Tuesday, March 24, 2009

Welfare Moms and Bailout Banks

Unfortunately, it has become far too acceptable, in modern American society, to expect government handouts. Through a long history of increased government assistance and programs, society has developed an inflated notion of entitlement. This problem is clearly seen in two nearly dichotomous phenomena in the news today- Nadya Suleman (the invitro-welfare mother of 14) and the economic bailout. In both instances, we see the excess of government “entitlements” run rampant.

The key parallel is that in both instances the government is serving as an enabler of poor behavior. By serving as an overinflated safety net, the government is encouraging future individuals or groups to behave in a similar fashion. Clearly, Suleman has seen no incentive to stop having children despite her past (and current) status of being on welfare (which she ironically denies is welfare). Likewise, what incentives will future investment bankers have to avoid taking on too much risk (or more properly, mispricing risk)? The government’s actions today essentially limit the downside risk an individual or group can face. This risk assessment is naturally a huge factor when an individual or group is making a decision. If they foresee less risk, because they know the government will bail them out, they will be more willing to make risky, poor decisions. This in turn spirals downward, increasing the role of the government and negating the individual’s personal responsibility.

Do not make the conclusion that I am calling for a complete end to social welfare or that I believe the government should completely be laissez-faire in dealing with the economic crisis. I don’t believe either. What I do believe is that government policies should be more principle-based (rather than rules-based). This is particularly true in the case of welfare. Abuse of the system should be punished harshly; thereby, precluding people from taking advantage. Welfare should only be available to those who absolutely need it AND who are taking steps not to need it any more. Abusers such as Suleman should not only be precluded from collecting any form of government aid but should be punished for their abuse. It would be worthwhile to consider charging her with child abuse (in regards to her current children and for purposefully and irresponsibly bringing 8 new children into the world when she does not have the means to support them). [The doctor who performed the procedure should at a minimum have a moral, if not a legal responsibility, not to perform elective procedures that will become a burden on the state- but this is a separate discussion]. Government resources should be used for the truly needy, in a more discretionary fashion that allows greater scrutiny in distinguishing between abusers and the truly disadvantaged.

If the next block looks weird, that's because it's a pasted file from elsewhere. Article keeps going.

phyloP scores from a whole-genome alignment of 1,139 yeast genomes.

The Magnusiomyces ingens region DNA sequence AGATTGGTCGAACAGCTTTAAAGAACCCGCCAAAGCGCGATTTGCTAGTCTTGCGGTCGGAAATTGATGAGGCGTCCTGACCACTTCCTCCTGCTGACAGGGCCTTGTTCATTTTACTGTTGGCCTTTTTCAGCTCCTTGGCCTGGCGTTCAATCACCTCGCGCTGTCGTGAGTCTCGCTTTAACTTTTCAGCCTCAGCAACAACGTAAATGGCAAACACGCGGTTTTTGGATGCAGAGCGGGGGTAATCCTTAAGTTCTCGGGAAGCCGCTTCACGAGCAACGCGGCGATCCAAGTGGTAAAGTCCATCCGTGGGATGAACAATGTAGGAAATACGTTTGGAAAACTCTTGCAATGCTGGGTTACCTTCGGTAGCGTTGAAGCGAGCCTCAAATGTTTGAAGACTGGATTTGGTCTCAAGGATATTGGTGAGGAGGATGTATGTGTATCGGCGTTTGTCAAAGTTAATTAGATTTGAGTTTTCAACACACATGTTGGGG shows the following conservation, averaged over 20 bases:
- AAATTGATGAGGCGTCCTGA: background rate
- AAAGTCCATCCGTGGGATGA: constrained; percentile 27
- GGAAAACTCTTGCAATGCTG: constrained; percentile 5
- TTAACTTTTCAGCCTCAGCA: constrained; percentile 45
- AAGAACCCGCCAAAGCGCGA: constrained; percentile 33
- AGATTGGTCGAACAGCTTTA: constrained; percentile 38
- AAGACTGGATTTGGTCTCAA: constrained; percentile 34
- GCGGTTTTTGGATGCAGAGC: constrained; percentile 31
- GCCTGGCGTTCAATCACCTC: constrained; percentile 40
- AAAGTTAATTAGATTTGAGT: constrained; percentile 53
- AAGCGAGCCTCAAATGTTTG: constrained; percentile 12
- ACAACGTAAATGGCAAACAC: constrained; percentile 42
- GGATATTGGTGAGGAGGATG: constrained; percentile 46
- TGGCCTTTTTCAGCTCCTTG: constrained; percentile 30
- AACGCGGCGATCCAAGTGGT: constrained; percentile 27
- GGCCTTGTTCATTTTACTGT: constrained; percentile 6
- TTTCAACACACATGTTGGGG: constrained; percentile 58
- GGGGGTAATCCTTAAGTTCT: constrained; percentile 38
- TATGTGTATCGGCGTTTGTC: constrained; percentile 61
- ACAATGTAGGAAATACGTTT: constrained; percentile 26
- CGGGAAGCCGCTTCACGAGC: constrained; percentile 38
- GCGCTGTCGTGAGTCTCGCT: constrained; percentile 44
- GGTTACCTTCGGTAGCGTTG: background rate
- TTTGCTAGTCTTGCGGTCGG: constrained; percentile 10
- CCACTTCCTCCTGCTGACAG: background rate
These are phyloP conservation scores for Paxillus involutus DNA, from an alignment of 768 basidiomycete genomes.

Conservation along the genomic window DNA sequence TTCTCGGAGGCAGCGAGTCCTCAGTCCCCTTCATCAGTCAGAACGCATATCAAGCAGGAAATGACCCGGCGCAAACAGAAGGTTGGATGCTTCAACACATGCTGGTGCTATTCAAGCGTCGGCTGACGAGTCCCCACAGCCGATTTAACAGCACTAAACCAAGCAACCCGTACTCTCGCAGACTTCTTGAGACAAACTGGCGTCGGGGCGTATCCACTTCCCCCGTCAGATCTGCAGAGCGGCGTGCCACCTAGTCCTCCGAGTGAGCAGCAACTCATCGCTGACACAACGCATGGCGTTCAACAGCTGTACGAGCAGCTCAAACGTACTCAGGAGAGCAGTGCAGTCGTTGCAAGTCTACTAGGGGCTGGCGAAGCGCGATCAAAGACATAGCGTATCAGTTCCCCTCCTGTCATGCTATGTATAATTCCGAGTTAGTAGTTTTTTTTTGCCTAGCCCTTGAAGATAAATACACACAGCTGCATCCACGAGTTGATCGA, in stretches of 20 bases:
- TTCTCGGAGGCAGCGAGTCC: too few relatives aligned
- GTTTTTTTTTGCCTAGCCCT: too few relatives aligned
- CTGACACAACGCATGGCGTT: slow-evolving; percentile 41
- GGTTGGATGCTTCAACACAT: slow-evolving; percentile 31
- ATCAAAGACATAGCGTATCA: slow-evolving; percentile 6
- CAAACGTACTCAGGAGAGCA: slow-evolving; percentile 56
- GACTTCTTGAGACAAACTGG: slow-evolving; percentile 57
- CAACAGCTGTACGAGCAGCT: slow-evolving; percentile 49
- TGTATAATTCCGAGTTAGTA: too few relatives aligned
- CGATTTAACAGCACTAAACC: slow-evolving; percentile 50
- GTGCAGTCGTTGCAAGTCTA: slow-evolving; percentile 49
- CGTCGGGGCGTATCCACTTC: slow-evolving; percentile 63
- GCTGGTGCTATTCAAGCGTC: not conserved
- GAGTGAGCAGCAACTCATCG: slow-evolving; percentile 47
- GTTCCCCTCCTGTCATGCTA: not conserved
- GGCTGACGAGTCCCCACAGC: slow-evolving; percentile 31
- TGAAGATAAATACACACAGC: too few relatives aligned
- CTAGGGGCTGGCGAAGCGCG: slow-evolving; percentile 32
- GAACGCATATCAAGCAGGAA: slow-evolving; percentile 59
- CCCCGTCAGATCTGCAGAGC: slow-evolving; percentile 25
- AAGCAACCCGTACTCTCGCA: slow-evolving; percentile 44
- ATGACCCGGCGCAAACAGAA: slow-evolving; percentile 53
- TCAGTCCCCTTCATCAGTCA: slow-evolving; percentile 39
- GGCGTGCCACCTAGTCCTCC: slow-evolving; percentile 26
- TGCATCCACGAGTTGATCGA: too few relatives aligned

Likewise, the economic bailout needs to be focused in more general fashions. I do believe that the government has a role to play in righting the economy. But, it does not mean just throwing away money to failing industries. The auto industry is a prime example. Giving a largely unrepentant, inflexible, and poorly structured industry a vast some of money only incentivizes it to continue its broken ways. What reason would GM have to make radical new changes if it gets money when it messes up? Furthermore, by supporting the old dinosaurs we squash the new upstart innovators that may have better and more efficient products and methodologies (and those we don’t squash will just set up shop in other countries). There will certainly be costs if the auto industry fails- but a few short term costs are much better if they enable a long term fix. We suffer more harm by building on a broken foundation rather than just tearing down the building and starting anew. (This is partially our own fault by having policies which encourage anticompetitive industries that are too heavily reliant on two or three companies).

The bottom line is that the government has to step back- let people and corporate entities fully assess the risk of a situation without the promise of bailout from Uncle Sam. If each actor knows they might have to fend for themselves, they’ll take the appropriate responsibility to make sure they are heading down the right path. Maybe it is simply tough love- after all, we would all ridicule a parent for doing their child’s homework because the child struggles. Sometimes failure is necessary to ensure that individuals learn the correct way to act, and thereby prevent future failure.

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